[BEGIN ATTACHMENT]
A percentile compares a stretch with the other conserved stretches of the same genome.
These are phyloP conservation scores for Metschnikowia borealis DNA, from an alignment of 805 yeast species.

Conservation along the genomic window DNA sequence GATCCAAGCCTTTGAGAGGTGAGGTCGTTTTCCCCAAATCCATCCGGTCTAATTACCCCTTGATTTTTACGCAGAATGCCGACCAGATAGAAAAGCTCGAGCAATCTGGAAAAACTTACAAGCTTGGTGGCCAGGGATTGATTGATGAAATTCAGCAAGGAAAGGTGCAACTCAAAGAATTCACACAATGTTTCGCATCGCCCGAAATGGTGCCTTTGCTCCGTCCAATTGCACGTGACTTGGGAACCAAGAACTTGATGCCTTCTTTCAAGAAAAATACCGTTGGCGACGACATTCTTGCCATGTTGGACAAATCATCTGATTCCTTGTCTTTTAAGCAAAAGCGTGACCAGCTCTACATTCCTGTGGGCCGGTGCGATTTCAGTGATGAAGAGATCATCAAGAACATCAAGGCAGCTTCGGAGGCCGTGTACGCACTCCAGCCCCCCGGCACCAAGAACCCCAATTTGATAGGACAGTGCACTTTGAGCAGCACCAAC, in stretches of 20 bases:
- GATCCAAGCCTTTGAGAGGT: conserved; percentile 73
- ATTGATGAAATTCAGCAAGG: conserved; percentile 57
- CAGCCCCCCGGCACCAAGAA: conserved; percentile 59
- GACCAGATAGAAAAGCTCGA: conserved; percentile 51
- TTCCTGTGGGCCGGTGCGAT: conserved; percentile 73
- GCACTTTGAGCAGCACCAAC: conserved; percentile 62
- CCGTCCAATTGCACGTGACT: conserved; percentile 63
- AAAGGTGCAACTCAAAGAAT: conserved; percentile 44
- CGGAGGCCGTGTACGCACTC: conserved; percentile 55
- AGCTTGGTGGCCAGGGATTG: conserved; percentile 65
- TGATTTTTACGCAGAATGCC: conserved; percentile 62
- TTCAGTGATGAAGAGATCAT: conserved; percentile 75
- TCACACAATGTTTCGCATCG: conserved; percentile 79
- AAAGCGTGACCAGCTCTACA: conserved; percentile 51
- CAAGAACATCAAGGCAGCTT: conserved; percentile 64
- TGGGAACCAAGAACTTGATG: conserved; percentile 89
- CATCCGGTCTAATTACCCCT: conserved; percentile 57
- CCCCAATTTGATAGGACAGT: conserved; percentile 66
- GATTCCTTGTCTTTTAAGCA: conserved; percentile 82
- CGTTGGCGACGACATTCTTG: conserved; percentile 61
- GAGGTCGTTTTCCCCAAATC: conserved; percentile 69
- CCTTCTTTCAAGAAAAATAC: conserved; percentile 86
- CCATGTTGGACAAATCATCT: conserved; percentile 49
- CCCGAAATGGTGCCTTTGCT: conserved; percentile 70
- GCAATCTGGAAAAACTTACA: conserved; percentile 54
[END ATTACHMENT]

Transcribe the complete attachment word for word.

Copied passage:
A percentile compares a stretch with the other conserved stretches of the same genome.
These are phyloP conservation scores for Metschnikowia borealis DNA, from an alignment of 805 yeast species.

Conservation along the genomic window DNA sequence GATCCAAGCCTTTGAGAGGTGAGGTCGTTTTCCCCAAATCCATCCGGTCTAATTACCCCTTGATTTTTACGCAGAATGCCGACCAGATAGAAAAGCTCGAGCAATCTGGAAAAACTTACAAGCTTGGTGGCCAGGGATTGATTGATGAAATTCAGCAAGGAAAGGTGCAACTCAAAGAATTCACACAATGTTTCGCATCGCCCGAAATGGTGCCTTTGCTCCGTCCAATTGCACGTGACTTGGGAACCAAGAACTTGATGCCTTCTTTCAAGAAAAATACCGTTGGCGACGACATTCTTGCCATGTTGGACAAATCATCTGATTCCTTGTCTTTTAAGCAAAAGCGTGACCAGCTCTACATTCCTGTGGGCCGGTGCGATTTCAGTGATGAAGAGATCATCAAGAACATCAAGGCAGCTTCGGAGGCCGTGTACGCACTCCAGCCCCCCGGCACCAAGAACCCCAATTTGATAGGACAGTGCACTTTGAGCAGCACCAAC, in stretches of 20 bases:
- GATCCAAGCCTTTGAGAGGT: conserved; percentile 73
- ATTGATGAAATTCAGCAAGG: conserved; percentile 57
- CAGCCCCCCGGCACCAAGAA: conserved; percentile 59
- GACCAGATAGAAAAGCTCGA: conserved; percentile 51
- TTCCTGTGGGCCGGTGCGAT: conserved; percentile 73
- GCACTTTGAGCAGCACCAAC: conserved; percentile 62
- CCGTCCAATTGCACGTGACT: conserved; percentile 63
- AAAGGTGCAACTCAAAGAAT: conserved; percentile 44
- CGGAGGCCGTGTACGCACTC: conserved; percentile 55
- AGCTTGGTGGCCAGGGATTG: conserved; percentile 65
- TGATTTTTACGCAGAATGCC: conserved; percentile 62
- TTCAGTGATGAAGAGATCAT: conserved; percentile 75
- TCACACAATGTTTCGCATCG: conserved; percentile 79
- AAAGCGTGACCAGCTCTACA: conserved; percentile 51
- CAAGAACATCAAGGCAGCTT: conserved; percentile 64
- TGGGAACCAAGAACTTGATG: conserved; percentile 89
- CATCCGGTCTAATTACCCCT: conserved; percentile 57
- CCCCAATTTGATAGGACAGT: conserved; percentile 66
- GATTCCTTGTCTTTTAAGCA: conserved; percentile 82
- CGTTGGCGACGACATTCTTG: conserved; percentile 61
- GAGGTCGTTTTCCCCAAATC: conserved; percentile 69
- CCTTCTTTCAAGAAAAATAC: conserved; percentile 86
- CCATGTTGGACAAATCATCT: conserved; percentile 49
- CCCGAAATGGTGCCTTTGCT: conserved; percentile 70
- GCAATCTGGAAAAACTTACA: conserved; percentile 54